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  • While I was disappointed that Treylon Burks couldn’t make me look like a prophet with his forty, he did nothing to show me everywhere else that he isn’t one of the best WRs in this class. Burks was one of the best pass catchers in the field drills and his complete athletic profile is more than good enough.
  • The stopwatch didn’t screw anyone more than Chris Olave (Ohio State). He was hand timed at a 4.26 but officially came in at 4.39. That is a huge disparity. In fact, after initially being shown as faster than his teammate Garrett Wilson, Wilson actually came in a click faster at 4.38.
  • A few receivers checked boxes on Thursday night for me. Jalen Tolbert (South Alabama), Khalil Shakir (Boise State), Velus Jones (Tennessee), Jahan Dotson (Penn State), and Alec Pierce (Cincinnati) all tested well for the most part. Although I hope Shakir does his agility testing again at his pro day. The tape shows he is much more fluid than that.
  • Memphis WR Calvin Austin also put on a show. He ran a 4.32 40, with a 39″ vertical, and 11’3″ broad. He did this weighing in at 5’7″ 170-pounds. That makes what Christian Watson was able to do all that more impressive.
  • After some impressive testing, I will definitely have to do some more work on Kevin Austin (Notre Dame), Danny Gray (SMU), Bo Melton (Rutgers), Jalen Nailor (Michigan State), and Isaiah Weston (Northern Iowa). Especially Weston. At 6’3″ 214, he tested on par with Christian Watson. He was also one of two wide receivers to do the bench press. Weston put up 225 twenty times with 32.5″ arms.
  • Some receivers who were greatly disappointing and may see a slide on my board, Wan’ Dale Robinson (Kentucky), Makai Polk (Mississippi State), and Romeo Doubs (Nevada). Doubs didn’t work out but I have soured on him since the Senior Bowl.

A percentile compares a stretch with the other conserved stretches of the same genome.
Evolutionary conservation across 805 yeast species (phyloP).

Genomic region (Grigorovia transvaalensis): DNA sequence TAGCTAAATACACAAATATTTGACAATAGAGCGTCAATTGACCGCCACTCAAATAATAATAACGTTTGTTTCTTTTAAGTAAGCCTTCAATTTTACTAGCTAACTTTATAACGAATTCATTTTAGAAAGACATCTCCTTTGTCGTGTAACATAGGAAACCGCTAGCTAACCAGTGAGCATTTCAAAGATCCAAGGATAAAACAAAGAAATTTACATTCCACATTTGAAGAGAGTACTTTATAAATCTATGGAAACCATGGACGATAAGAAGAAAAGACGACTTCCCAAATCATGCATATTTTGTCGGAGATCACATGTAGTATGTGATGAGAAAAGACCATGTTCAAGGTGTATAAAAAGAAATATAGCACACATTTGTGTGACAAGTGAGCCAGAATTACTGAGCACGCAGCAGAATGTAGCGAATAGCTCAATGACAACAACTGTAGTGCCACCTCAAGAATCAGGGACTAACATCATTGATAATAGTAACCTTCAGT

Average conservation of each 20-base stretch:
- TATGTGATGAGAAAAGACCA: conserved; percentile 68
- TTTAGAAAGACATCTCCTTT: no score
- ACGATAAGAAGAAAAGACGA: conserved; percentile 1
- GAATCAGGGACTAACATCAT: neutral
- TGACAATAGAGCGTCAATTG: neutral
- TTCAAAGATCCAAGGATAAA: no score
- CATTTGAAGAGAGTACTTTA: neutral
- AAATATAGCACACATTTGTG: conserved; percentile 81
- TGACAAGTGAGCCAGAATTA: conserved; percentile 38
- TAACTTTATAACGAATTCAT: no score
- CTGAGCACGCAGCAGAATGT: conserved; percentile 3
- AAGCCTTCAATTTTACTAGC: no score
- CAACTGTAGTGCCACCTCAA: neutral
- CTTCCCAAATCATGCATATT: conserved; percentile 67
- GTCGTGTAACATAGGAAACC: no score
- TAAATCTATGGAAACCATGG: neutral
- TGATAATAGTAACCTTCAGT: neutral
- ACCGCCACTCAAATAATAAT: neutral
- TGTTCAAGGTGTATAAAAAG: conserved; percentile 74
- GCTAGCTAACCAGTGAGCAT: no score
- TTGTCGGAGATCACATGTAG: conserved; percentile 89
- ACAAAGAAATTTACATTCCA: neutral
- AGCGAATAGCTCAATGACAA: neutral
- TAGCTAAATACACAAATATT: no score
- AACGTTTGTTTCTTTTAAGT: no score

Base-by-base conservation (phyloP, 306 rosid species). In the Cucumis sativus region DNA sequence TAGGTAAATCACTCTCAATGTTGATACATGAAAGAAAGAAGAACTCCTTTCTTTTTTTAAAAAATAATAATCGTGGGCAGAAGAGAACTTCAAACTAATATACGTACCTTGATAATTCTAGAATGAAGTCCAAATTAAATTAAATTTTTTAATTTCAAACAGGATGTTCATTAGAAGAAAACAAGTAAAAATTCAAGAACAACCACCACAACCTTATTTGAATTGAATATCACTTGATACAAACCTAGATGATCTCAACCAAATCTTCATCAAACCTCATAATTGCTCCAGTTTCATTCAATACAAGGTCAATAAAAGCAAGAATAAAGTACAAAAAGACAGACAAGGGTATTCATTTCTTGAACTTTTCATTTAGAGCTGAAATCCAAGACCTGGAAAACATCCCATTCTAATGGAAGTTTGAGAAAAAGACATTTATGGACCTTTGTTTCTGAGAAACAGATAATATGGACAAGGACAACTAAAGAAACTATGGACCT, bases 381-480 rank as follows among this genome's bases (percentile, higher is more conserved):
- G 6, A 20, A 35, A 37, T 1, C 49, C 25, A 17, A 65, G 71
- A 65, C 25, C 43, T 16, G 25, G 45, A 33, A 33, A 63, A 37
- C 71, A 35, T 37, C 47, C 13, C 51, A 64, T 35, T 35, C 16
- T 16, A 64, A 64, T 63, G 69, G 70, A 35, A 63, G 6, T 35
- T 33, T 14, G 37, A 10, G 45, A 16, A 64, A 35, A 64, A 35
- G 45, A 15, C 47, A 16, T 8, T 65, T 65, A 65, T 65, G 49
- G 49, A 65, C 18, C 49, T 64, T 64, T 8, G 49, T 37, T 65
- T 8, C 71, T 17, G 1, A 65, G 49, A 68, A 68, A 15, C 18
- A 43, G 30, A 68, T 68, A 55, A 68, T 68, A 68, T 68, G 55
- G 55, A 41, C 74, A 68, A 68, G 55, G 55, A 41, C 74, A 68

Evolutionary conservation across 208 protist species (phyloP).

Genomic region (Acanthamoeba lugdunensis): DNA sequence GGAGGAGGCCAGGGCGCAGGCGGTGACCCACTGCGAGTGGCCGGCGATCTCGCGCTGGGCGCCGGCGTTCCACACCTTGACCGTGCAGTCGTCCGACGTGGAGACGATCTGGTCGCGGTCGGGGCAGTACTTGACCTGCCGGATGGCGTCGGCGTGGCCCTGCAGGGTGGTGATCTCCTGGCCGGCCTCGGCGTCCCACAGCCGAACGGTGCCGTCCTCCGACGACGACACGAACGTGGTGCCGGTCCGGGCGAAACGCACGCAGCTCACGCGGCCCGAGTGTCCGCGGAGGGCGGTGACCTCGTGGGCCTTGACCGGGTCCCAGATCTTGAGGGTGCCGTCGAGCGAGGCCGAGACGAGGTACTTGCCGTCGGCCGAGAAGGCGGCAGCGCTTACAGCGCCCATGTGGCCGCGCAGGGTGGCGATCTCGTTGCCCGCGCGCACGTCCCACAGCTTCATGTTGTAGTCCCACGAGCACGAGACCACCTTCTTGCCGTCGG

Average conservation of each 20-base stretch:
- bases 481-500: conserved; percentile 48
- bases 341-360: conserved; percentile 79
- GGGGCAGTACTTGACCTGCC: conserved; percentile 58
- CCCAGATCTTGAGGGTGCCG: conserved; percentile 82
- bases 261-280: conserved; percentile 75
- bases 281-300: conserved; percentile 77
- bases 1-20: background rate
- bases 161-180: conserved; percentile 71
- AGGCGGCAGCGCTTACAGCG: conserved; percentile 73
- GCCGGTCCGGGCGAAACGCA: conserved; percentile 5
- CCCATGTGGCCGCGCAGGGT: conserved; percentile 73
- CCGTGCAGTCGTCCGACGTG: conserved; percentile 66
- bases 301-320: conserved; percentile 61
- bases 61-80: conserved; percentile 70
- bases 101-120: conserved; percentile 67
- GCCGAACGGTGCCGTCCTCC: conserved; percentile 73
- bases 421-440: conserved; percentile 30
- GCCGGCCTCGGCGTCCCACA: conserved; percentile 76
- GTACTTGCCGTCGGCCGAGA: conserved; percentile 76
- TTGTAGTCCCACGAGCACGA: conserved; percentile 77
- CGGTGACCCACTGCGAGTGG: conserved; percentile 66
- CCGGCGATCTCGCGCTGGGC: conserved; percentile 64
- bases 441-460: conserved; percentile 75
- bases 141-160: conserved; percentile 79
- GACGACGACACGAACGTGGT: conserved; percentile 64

THE TE CLASS IS STRONG

The 2022 TE class is strong. While there are only a handful of what I would call TE1 types there are quality players in this group that will be available in early day three.

  • I said it on stream last night that Isaiah Likely (Coastal Carolina) is going to be my top TE. Nothing he did or didn’t do last night is going to change that. While I would have loved to see him run the forty, I will wait to see the time from his pro day. Likely was the smoothest route runner in the drills has has easy hands. Some view him as a move TE but I think his blocking is underrated. 
  • Another favorite of mine, Virginia’s Jelani Woods, had a great night. Woods measured in at 6’7″ 259-pounds. He then ran an impressive 4.61 for his size. he also benched 225, 24 times with 34″ arms. I think he is a Top-100 player although I don’t know if the NFL will view him the same way.
  • NFL Network analyst Daniel Jeremiah recently rated UCLA’s Greg Dulcich as his top TE in the class and only one in the Top 50. He had a good Senior Bowl week and followed that up with a good showing last night. You can see all of his workout numbers (and everyone else) using the Draft Countdown Combine Tracker!
  • Chigoziem Okonkwo measured in and tested like a big wide receiver more than a tight end. He is someone I need to do more work on.
  • Austin Allen (Nebraska) tested really well for a player of his 6’7″ 253-pound stature. While his forty wasn’t blazing (4.83) his shuttle (4.26) and three-cone (7.00) were impressive. In fact, Allen had a better cone time than 12 of the 14 WRs who participated in that drill.
  • A handful of tight ends that I just get what ever hype they may have: Curtis Hodges (Arizona State) and Teagan Quitoriano (Oregon State).
  • Texas A&M’s Jalen Wydermyer has plummeted on most board except mine recently. That will probably change soon. Wydermyer looked ok in the field drills but looked awkward in the blocking portion and didn’t do any athletic testing.

Draft Countdown will be back again tonight with a bell-to-bell live stream on our YouTube channel. Tonight we get running backs and offensive line.